10:11 am
this will have to be appealed to the most likely with a 14 mac four split on the supreme court we are in uncharted territory as to how it will end up. >> this is a constitutional issue when you have different courts disagreeing. at some level and you have been in charge of having to try to implement policy rather than talk about the politics of it, there's practicalities here. there are hundreds of thousands of people coming in every week through america's airports. there hundreds of thousands of custom border protection folks saying you are in or out. how do they follow the bouncing ball? >> it's difficult. when we had to implement the 311 rule which is still standing to this day, that was the result of a terrorist plot in the u.k. >> the ridiculousness of whether you could take liquids on or not. >> we that you have to train thousands aboard a patrol agents and custom officers. at the end of the day simple things like is a mascara liquid or solid? >> it's very important things that we are dealing with at the department of homeland security.
10:12 am
the other thing that you dealt with is things like this, like the the super bowl. these big national security events. give us a sense of what's going on behind the scenes? >> if you have ever been to disney, there's tons of security that goes on behind the scenes. i had a chance to tour today and said number of behind the scenes technologies and facilities. the stadium was built, it's one of the younger stadiums in the entire nfl. the technology that is here's implemented is providing not just physical security, but it is also providing cyber security. there's many folks monitoring open social media which is a great way to stay on top of things. they're encouraging others to be part of the effort. if you see something say something. you. you can do it online through or by many one of the local officers that are visibly there. >> you do get a sense that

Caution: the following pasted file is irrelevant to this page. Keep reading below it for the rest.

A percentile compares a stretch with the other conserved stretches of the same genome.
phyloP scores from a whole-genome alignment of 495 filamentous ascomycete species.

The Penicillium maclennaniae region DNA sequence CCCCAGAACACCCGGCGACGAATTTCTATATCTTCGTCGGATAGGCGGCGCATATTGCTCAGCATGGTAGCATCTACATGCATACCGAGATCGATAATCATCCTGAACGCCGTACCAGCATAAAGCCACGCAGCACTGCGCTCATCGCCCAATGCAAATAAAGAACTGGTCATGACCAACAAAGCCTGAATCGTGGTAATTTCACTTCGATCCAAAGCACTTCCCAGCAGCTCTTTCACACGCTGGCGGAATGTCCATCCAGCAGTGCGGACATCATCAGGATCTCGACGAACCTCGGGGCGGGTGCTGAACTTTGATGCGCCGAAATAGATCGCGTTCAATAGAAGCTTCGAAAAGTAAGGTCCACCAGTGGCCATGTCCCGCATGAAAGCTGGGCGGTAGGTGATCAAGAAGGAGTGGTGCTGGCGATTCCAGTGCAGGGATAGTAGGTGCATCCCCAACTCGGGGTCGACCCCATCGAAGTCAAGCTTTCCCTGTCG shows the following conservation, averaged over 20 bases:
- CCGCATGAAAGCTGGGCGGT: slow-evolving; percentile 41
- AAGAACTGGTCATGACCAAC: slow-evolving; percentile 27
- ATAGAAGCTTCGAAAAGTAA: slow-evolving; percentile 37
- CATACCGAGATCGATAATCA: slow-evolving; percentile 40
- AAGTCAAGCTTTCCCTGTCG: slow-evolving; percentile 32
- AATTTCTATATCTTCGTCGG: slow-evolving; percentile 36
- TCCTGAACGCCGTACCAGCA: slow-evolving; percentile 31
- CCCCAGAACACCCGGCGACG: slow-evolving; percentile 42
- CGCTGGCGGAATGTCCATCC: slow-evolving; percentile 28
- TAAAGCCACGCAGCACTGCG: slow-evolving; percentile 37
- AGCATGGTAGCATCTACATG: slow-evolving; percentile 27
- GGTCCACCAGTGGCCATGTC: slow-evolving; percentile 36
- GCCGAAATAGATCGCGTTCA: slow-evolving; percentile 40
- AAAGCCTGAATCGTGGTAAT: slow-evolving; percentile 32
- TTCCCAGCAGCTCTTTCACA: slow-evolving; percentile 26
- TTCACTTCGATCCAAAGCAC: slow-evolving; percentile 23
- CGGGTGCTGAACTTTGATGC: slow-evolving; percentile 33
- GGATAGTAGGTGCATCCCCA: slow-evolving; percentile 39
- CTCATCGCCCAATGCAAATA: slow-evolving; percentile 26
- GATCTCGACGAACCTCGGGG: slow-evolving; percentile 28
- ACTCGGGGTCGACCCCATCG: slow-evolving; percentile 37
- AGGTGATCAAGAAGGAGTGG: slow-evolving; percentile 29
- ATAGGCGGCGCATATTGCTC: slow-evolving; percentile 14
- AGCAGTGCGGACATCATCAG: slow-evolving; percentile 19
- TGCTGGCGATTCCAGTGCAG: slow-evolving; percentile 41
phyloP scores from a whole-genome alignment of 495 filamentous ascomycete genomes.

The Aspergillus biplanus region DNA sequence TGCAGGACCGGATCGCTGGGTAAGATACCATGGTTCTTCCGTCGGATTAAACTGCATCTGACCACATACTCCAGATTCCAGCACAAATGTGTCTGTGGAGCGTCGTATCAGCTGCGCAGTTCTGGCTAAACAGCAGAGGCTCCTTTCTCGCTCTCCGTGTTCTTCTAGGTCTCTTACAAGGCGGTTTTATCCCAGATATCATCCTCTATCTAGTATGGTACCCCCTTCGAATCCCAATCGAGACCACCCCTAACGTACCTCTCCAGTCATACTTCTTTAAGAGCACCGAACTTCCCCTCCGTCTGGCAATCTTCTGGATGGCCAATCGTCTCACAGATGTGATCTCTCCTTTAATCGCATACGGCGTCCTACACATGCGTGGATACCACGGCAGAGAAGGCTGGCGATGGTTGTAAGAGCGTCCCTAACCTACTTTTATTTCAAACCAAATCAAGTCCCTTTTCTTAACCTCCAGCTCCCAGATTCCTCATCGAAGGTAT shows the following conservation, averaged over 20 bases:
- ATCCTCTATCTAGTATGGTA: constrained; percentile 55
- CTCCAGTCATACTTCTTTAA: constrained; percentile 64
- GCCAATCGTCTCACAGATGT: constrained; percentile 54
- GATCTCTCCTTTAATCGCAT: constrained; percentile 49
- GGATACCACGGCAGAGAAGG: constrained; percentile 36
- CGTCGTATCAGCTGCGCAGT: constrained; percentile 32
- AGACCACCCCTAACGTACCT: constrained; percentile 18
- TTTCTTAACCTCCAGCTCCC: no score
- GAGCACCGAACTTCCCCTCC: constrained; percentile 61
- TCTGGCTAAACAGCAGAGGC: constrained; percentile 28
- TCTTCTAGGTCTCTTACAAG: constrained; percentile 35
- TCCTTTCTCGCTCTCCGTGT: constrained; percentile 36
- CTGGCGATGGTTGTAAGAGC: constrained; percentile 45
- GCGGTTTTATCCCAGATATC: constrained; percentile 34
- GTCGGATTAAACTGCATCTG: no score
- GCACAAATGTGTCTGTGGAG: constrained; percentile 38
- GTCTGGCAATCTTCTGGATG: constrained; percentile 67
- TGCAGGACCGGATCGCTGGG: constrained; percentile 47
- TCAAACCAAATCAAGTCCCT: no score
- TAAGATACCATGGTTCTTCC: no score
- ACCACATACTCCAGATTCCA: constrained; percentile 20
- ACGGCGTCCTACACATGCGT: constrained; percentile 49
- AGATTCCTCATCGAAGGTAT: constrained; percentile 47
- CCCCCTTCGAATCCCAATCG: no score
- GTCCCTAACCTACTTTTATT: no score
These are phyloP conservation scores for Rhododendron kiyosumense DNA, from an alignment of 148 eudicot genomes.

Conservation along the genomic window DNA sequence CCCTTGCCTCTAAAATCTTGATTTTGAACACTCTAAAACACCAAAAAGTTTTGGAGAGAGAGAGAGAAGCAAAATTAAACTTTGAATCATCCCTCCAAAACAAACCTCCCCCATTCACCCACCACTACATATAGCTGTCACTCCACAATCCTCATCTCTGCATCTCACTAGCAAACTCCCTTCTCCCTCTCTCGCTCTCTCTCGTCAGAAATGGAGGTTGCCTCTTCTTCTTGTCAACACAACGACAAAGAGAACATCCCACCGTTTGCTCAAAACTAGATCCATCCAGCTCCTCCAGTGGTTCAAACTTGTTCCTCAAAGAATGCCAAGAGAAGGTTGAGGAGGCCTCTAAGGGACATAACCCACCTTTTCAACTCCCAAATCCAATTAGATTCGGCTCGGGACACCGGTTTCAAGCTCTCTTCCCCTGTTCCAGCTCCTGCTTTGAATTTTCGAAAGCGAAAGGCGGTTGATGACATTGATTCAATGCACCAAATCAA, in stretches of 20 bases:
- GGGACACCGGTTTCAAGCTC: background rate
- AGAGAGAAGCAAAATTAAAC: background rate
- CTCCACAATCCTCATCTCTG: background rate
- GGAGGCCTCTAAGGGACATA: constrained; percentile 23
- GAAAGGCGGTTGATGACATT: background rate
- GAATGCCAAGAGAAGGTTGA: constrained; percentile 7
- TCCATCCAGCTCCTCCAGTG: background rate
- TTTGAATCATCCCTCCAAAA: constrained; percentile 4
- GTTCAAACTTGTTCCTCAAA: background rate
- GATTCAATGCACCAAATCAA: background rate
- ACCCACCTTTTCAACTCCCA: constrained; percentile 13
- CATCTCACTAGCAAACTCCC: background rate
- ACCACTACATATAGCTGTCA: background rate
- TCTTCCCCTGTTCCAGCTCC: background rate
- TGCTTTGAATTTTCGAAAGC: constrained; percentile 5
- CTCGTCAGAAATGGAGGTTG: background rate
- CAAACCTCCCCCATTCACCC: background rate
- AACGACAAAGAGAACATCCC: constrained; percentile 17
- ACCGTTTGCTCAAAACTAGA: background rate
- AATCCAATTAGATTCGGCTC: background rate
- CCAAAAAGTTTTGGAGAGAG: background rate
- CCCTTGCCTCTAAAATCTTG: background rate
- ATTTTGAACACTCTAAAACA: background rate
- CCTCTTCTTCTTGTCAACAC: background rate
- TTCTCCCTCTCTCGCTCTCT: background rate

10:13 am
there's an overwhelming police presence. this isn't even at the stadium. this is a few miles away where they are doing the nfl experience. give us a sense, we know that you have much worse access as you use to as far as your seats for tomorrow. although less stress. are we we in a unique situation here with the new president? with a new secretary of homeland security? or or is there enough infrastructure behind that group to bring through the necessary expertise and institutional knowledge for an event like this? >> one of the things that is great is the analogy i used is this is a bit like the pro bowl where you're taking all star athletes from every i area of government and even with the change of administration the law-enforcement community stays a solid and continues throughout. this is an event that has national security special event with extra resources brought to bear from all levels of government. this is going to be the pro bowl of that law-enforcement.
10:14 am
>> now we'll let her own fans back here decide. all happy with chad's atlanta falcons sure to say hello. >> patriot fans -- i knew that would work. >> we appreciate it. president trump nominated u.s. circuit court of appeals judge at neil gorsuch to the court this week. the the reaction was swift from the political world. they say judge a gore sick is too extreme. here is the president then add with their weekly address. >> judge neil gorsuch is the most qualified person to be nominated for this post. he has an impeccable resume. he is widely respected by everyone.
10:15 am